Blocked Drains and Sewers, info might help a few people
Myself and the others in my row of six cottages have been having a bit of agro with blocked drains and sewers lately
Just found out this morning that if more than one dwelling share a sewer/drain and were built before 1937 that the local sewerage supplier are responsibly
These are known as public sewers and in my case its Anglian Water’s responsibility. Here now rodding and hosing so must be true, they tend not to publicise that too much.
Suppose it could be hard to prove exactly when your house was connected to the main sewer if it was bult very near the cut-off date, ok for us as they were built in the 1890’s
Another good reason to buy an old house along with them being built properly and as a rule having decent sized gardens too.Posted 7 years ago
Yep what bigdaft says – just been in a meeting talking about plastic 4″ pipe development and it withstanding being jetted – looks like the your local water supplier will be responsible for what was private drainage – excellent more cost to the price of a new housePosted 7 years ago
Anyone with a new baby in the row?
Been chatting to the drain bloke and apparently its more to do with people especially the old not using as much water because of being on meters
I’m not and would rather not worry, can’t imagine having a slash and not flushing the bog
All clear again now although he did say they will probably need to come back and survey, old earthen ware pipes that are probaly cracked or got roots growing throughPosted 7 years agodrainSubscriber
Not sure what you mean by ‘more cost to the price of a new house’, yoshimi?
Once private sewers are adopted, what used to be a direct cost to the owners of those properties affected by a blockage / collapse on private sewers (as in TT’s case) will be spread across the whole customer base as part of everyone’s bills.
Yeah, roots are often a cause, but as b_n_d says the single biggest cause is someone flushing something that was never intended to be flushed.Posted 7 years ago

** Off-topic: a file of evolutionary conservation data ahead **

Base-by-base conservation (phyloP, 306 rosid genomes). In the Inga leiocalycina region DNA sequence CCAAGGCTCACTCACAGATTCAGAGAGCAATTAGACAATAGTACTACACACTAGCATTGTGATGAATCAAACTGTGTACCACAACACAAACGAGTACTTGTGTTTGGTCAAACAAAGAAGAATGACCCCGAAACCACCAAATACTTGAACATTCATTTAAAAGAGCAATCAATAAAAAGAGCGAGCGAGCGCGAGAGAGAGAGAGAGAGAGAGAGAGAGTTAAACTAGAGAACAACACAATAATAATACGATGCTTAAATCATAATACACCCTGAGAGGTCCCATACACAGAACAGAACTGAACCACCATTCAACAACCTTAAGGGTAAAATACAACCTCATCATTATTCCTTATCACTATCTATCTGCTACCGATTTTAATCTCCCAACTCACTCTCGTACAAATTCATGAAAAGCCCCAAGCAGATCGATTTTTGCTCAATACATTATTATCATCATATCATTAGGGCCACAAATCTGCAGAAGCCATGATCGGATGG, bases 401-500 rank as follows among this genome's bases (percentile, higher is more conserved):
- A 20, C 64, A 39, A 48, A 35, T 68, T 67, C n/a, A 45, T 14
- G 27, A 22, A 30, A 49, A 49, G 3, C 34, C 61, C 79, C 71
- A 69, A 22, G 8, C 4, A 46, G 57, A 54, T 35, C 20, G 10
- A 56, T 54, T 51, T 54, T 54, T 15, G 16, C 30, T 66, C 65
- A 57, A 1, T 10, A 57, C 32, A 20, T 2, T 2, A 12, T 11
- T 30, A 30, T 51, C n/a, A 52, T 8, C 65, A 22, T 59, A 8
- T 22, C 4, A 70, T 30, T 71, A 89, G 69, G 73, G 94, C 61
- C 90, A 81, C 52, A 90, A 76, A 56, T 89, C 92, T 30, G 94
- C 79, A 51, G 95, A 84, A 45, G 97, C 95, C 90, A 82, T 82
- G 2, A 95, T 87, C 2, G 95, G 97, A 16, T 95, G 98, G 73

I know what you’re saying Taxi but if they’re installed correctly and people don’t put daft things down their toilets then cheap pipes work fine and shouldn’t need jetting………the same is also true for ‘expensive’ pipes. But they’re not always installed right and people do put unsuitable things down the toilet.
Obviously its a good thing that the water companies will take over responsibility, just unfortunate all the extra initial costs esp in the current market.Posted 7 years agoStonerSubscriber
reminds me of a joke:
An old man lived alone in Idaho. He wanted to spade his potato garden, but it was very hard work. His only son, Bubba, who used to help him, was in prison. The old man wrote a letter to his son and described his
I am feeling pretty bad because it looks like I won’t be able to plant my potato garden this year. I’m just getting too old to be digging up a garden plot. If you were here, all my troubles would be over. I know you would dig the lot for me.
A few days later he received a letter from his son.
For heaven’s sake, dad, don’t dig up that garden, that’s where I buried the BODIES!
At 4 the next morning, F.B.I. agents and local police
showed up and dug up the entire area without finding any bodies. They apologized to the old man and left. That same day the old man received another letter from his son.
Go ahead and plant the potatoes now. That’s the best I could do under the circumstances.
Love Bubba.Posted 7 years agorob2Member
I sense a few water industry people on here!
Technically the transfer is private sewers and laterals and adoption of private pumping stations to vommence in 2011 and complete by 2016 (probably) (stw pedant!)
But none of these costs are in bills yet.
You should see info in your sewerage company bill in April
Some companies already have adopted the sewers mentioned by the op
I love water industry me 🙂Posted 7 years agocrofts2007Member
I love water industry me
Me too! Paying my wages.
Putting fluoride dosing systems in around the West Midlands over the last three months, proper chemical!Posted 7 years ago
Straight through the skin and attacks bones; if spilt; but not in the quantity you see in your water, working with 20% volume, you see 1 part per million at the tap.
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